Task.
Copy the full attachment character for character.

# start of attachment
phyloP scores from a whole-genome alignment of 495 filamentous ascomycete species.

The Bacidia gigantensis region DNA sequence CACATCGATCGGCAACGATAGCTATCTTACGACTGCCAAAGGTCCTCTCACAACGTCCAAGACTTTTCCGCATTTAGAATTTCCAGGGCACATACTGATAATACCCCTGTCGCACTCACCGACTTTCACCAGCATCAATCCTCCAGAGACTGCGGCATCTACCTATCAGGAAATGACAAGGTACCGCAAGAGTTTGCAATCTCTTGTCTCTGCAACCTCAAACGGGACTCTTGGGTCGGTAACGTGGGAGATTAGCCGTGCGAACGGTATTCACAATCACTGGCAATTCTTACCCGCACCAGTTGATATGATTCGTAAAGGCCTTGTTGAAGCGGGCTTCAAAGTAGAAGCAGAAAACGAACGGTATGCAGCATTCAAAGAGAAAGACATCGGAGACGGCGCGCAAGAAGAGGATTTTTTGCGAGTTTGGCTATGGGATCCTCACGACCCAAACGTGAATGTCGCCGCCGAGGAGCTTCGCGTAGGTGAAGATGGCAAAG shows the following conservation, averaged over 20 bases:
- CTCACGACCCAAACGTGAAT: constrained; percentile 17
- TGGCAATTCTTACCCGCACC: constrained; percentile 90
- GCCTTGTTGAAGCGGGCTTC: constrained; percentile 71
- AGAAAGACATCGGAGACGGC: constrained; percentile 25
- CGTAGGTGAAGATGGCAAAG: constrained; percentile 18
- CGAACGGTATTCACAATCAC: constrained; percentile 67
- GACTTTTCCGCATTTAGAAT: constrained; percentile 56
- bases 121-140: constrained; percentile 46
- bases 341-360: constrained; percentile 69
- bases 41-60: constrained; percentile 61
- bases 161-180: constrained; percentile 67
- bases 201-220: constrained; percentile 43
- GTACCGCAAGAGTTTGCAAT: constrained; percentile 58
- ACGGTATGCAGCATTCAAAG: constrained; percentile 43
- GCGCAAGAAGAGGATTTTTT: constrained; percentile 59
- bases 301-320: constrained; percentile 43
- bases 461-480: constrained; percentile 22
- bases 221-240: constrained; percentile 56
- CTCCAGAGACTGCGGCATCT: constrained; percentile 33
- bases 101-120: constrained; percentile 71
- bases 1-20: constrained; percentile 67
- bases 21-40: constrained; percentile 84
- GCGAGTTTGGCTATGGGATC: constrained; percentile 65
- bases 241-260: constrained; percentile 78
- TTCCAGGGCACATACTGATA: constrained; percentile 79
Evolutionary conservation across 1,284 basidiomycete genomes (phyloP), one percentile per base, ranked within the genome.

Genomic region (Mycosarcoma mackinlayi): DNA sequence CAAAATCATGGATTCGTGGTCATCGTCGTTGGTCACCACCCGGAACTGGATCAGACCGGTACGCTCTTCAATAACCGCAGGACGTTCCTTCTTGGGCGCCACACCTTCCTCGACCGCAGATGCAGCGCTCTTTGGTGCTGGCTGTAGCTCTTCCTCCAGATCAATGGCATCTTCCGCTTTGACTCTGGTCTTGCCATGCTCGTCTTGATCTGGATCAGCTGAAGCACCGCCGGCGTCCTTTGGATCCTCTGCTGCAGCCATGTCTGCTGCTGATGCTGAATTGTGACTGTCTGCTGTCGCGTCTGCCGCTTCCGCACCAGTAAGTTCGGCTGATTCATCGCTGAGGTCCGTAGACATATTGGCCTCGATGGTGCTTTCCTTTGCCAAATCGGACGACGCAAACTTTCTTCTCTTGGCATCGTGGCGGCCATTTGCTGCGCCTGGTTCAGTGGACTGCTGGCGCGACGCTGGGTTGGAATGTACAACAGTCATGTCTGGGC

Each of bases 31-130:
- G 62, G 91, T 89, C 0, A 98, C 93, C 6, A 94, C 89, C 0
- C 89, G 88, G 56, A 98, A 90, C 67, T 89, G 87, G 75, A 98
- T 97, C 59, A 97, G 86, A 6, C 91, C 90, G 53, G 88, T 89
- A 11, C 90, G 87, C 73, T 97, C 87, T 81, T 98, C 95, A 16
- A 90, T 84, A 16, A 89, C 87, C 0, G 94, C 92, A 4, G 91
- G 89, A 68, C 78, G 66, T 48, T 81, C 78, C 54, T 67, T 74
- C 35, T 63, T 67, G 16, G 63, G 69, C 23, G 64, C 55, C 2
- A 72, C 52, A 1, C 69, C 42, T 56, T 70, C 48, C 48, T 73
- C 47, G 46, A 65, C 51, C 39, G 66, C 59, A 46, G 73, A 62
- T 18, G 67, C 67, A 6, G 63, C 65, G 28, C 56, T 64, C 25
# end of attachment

phyloP scores from a whole-genome alignment of 495 filamentous ascomycete species.

The Bacidia gigantensis region DNA sequence CACATCGATCGGCAACGATAGCTATCTTACGACTGCCAAAGGTCCTCTCACAACGTCCAAGACTTTTCCGCATTTAGAATTTCCAGGGCACATACTGATAATACCCCTGTCGCACTCACCGACTTTCACCAGCATCAATCCTCCAGAGACTGCGGCATCTACCTATCAGGAAATGACAAGGTACCGCAAGAGTTTGCAATCTCTTGTCTCTGCAACCTCAAACGGGACTCTTGGGTCGGTAACGTGGGAGATTAGCCGTGCGAACGGTATTCACAATCACTGGCAATTCTTACCCGCACCAGTTGATATGATTCGTAAAGGCCTTGTTGAAGCGGGCTTCAAAGTAGAAGCAGAAAACGAACGGTATGCAGCATTCAAAGAGAAAGACATCGGAGACGGCGCGCAAGAAGAGGATTTTTTGCGAGTTTGGCTATGGGATCCTCACGACCCAAACGTGAATGTCGCCGCCGAGGAGCTTCGCGTAGGTGAAGATGGCAAAG shows the following conservation, averaged over 20 bases:
- CTCACGACCCAAACGTGAAT: constrained; percentile 17
- TGGCAATTCTTACCCGCACC: constrained; percentile 90
- GCCTTGTTGAAGCGGGCTTC: constrained; percentile 71
- AGAAAGACATCGGAGACGGC: constrained; percentile 25
- CGTAGGTGAAGATGGCAAAG: constrained; percentile 18
- CGAACGGTATTCACAATCAC: constrained; percentile 67
- GACTTTTCCGCATTTAGAAT: constrained; percentile 56
- bases 121-140: constrained; percentile 46
- bases 341-360: constrained; percentile 69
- bases 41-60: constrained; percentile 61
- bases 161-180: constrained; percentile 67
- bases 201-220: constrained; percentile 43
- GTACCGCAAGAGTTTGCAAT: constrained; percentile 58
- ACGGTATGCAGCATTCAAAG: constrained; percentile 43
- GCGCAAGAAGAGGATTTTTT: constrained; percentile 59
- bases 301-320: constrained; percentile 43
- bases 461-480: constrained; percentile 22
- bases 221-240: constrained; percentile 56
- CTCCAGAGACTGCGGCATCT: constrained; percentile 33
- bases 101-120: constrained; percentile 71
- bases 1-20: constrained; percentile 67
- bases 21-40: constrained; percentile 84
- GCGAGTTTGGCTATGGGATC: constrained; percentile 65
- bases 241-260: constrained; percentile 78
- TTCCAGGGCACATACTGATA: constrained; percentile 79
Evolutionary conservation across 1,284 basidiomycete genomes (phyloP), one percentile per base, ranked within the genome.

Genomic region (Mycosarcoma mackinlayi): DNA sequence CAAAATCATGGATTCGTGGTCATCGTCGTTGGTCACCACCCGGAACTGGATCAGACCGGTACGCTCTTCAATAACCGCAGGACGTTCCTTCTTGGGCGCCACACCTTCCTCGACCGCAGATGCAGCGCTCTTTGGTGCTGGCTGTAGCTCTTCCTCCAGATCAATGGCATCTTCCGCTTTGACTCTGGTCTTGCCATGCTCGTCTTGATCTGGATCAGCTGAAGCACCGCCGGCGTCCTTTGGATCCTCTGCTGCAGCCATGTCTGCTGCTGATGCTGAATTGTGACTGTCTGCTGTCGCGTCTGCCGCTTCCGCACCAGTAAGTTCGGCTGATTCATCGCTGAGGTCCGTAGACATATTGGCCTCGATGGTGCTTTCCTTTGCCAAATCGGACGACGCAAACTTTCTTCTCTTGGCATCGTGGCGGCCATTTGCTGCGCCTGGTTCAGTGGACTGCTGGCGCGACGCTGGGTTGGAATGTACAACAGTCATGTCTGGGC

Each of bases 31-130:
- G 62, G 91, T 89, C 0, A 98, C 93, C 6, A 94, C 89, C 0
- C 89, G 88, G 56, A 98, A 90, C 67, T 89, G 87, G 75, A 98
- T 97, C 59, A 97, G 86, A 6, C 91, C 90, G 53, G 88, T 89
- A 11, C 90, G 87, C 73, T 97, C 87, T 81, T 98, C 95, A 16
- A 90, T 84, A 16, A 89, C 87, C 0, G 94, C 92, A 4, G 91
- G 89, A 68, C 78, G 66, T 48, T 81, C 78, C 54, T 67, T 74
- C 35, T 63, T 67, G 16, G 63, G 69, C 23, G 64, C 55, C 2
- A 72, C 52, A 1, C 69, C 42, T 56, T 70, C 48, C 48, T 73
- C 47, G 46, A 65, C 51, C 39, G 66, C 59, A 46, G 73, A 62
- T 18, G 67, C 67, A 6, G 63, C 65, G 28, C 56, T 64, C 25